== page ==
IT Solutions Bangladesh by Kreature FX | Agile Methodology | Growth-Driven VS Traditional Web Design



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The entire purpose of a fresh new website is to achieve the results you require. This is where the typical web design technique falls short, as it includes a tedious 3-6 month (or more) design time. Because it is built on assumptions, the website fails because there is no data, and the next redesign occurs years later.
The GDD concept produces effects during the first six months of the procedure. Because it is an agile process, you can always improve, which is what drives outcomes.
All of the above was a brief look at the first six months of the Growth Driven Design process. There’s still a lot of useful information to soak in and implement towards a brand new website to drive optimal results. Essentially, the redesign/rebuild is based on a premise of what would function best, and to do so, one must examine the site's performance across its whole lifespan. This is not the greatest technique to get the most out of a website design.
The continuous improvement phase is a recurring process in which you are gathering and evaluating user data, constructing and upgrading high-impact parts based on that analysis, and gaining momentum as you go. This is accomplished through the implementation of a sprint cycle, which is a continuous cycle of planning, constructing, learning, and transferring site improvements.
During the six-month plan, the following tasks must be done during the expected one-to-three months for the launch pad website:
-Page Plans: Outlines and flows for each significant page that will be included in the initial launch. Make an additional effort to fulfill both SEO goals and user demands.
-Quick Prototypes: Focus on building out page flows into an existing wireframe while creating content. Instead of going back and forth, having material available before developing the website makes the design process lot faster and easier.
Sprint Design: With page prototypes in place, the new design may be finished in as little as a week, depending on the size of your team, workload, and feedback.
Finish Sprint: Double-check that everything is in place. Metadata, speed testing, screen recording technology, insert all links, and other features are included.
-Page Migration: During this period, your sprints will undoubtedly focus on a small number of pages that will have the greatest impact. However, it is also necessary to give the remainder of the website a fresh design while migrating it to the new website.
Don't Sacrifice Quality for Speed: Although speed is one of the key benefits of GDD, it should not be used at the expense of overall website quality. Here, you must ensure that the website is of sufficient quality to deliver user value.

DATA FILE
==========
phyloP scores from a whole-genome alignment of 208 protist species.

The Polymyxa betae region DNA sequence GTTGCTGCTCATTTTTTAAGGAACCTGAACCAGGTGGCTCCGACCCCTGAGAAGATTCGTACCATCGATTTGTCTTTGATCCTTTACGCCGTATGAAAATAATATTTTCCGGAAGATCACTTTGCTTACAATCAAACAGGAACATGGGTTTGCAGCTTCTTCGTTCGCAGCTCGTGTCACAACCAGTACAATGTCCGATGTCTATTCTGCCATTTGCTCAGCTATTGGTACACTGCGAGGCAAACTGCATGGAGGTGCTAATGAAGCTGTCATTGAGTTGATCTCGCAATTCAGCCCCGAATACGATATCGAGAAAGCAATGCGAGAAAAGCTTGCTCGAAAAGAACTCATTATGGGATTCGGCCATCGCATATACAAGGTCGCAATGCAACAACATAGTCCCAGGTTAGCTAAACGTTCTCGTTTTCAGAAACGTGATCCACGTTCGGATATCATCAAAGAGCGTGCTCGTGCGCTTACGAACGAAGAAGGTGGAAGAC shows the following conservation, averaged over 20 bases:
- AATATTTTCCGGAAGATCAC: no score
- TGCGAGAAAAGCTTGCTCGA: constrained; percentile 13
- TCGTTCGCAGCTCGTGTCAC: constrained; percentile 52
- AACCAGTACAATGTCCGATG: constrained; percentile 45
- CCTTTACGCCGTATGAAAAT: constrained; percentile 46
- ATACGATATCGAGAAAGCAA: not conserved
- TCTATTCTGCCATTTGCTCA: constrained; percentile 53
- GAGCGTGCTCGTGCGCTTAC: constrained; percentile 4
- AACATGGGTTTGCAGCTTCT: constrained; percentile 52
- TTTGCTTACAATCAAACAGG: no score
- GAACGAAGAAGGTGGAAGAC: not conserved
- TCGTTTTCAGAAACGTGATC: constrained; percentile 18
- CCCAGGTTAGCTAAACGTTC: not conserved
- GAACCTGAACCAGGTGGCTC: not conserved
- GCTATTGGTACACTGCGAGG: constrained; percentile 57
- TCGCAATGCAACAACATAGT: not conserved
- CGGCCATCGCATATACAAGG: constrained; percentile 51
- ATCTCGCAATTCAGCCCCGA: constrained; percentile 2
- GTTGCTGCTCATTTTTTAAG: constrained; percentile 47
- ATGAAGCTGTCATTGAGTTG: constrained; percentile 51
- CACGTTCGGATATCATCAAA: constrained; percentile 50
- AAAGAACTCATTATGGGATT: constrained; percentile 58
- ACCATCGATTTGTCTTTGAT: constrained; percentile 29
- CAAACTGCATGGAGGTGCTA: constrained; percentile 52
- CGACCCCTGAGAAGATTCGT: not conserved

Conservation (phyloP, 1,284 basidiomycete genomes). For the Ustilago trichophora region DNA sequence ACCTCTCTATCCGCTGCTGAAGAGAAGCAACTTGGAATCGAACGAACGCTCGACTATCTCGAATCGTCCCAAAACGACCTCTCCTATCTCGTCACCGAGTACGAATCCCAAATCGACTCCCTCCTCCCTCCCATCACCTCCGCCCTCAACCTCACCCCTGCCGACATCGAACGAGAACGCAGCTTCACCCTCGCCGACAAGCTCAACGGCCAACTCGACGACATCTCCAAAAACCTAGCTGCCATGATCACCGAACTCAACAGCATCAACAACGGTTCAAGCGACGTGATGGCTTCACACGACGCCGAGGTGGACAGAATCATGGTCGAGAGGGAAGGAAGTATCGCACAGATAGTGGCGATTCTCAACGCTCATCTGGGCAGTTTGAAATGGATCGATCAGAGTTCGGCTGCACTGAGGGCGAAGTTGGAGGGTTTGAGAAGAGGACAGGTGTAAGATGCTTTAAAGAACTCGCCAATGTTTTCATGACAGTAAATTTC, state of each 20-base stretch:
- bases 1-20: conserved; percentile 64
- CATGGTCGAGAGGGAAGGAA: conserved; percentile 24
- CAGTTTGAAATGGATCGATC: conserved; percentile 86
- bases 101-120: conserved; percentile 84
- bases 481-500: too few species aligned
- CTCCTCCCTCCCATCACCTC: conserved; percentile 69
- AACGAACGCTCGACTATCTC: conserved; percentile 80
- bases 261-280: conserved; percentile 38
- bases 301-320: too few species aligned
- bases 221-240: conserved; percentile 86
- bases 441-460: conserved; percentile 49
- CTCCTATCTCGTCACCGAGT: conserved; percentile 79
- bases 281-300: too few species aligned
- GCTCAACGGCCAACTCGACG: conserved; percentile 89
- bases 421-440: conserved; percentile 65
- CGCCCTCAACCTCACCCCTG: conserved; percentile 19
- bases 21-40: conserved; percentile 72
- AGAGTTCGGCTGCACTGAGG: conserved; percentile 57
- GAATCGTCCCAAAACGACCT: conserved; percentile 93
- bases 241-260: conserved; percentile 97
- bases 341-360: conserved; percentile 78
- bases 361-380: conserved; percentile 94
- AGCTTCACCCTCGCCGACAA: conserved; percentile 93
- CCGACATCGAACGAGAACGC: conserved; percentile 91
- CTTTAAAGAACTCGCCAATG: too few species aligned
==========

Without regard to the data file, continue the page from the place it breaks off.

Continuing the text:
This time period also focuses on conducting an 80/20 analysis of the things on your wishlist that you want to adopt, developing hypothesis statements for them, investing in internal efficiency, and more.
The 30-90 day period is summarized as follows: there is a two-three month build phase, the budget is preserved for optimization, you launch on schedule and on budget, and there is a shorter time to value. You may also validate assumptions and make data-driven decisions more quickly.
The remaining six months, and maybe even longer, are spent optimizing the new website using real user data. It is about improving the content and designs following data analysis so that you can not only observe the adjustments that need to be done but also execute them immediately.
When the launch pad website is up, which should be roughly 30-90 days after the GDD process starts, you can start collecting data and identifying high-impact activities you can take to expand your business.
At this point, your team works in sprint cycles, which might range from 14 days to a month depending on how many wishlist items have been picked. You must complete the sprint cycle for each item: plan, construct, learn, and transfer. This is a cycle that is repeated for each item that is selected. The faster your team progresses through the cycle above, the sooner they can deliver outcomes for your company and users.
During the sprint cycles over the next six months and beyond, the following aspects are considered:
-Audience: Ensure that you have a steady flow of organic visitors for testing and meeting objectives.
-Value: Make certain that you are providing genuine value to your users.
-Usability: Make certain that your users can locate the value as soon as possible and leave your website satisfied.
-Conversion Rate Optimization: Analyze any friction spots on your website and eliminate them to provide a better customer experience.
-Stickiness: Make sure visitors return to your website to fix their problems.
-Personalization: Give consumers a tailored experience depending on their persona type or lifecycle stage.
-Assets: Make sure you create materials and tools that generate leads
-Promoters: Find strategies to encourage your users to inform others about your website.
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Web design
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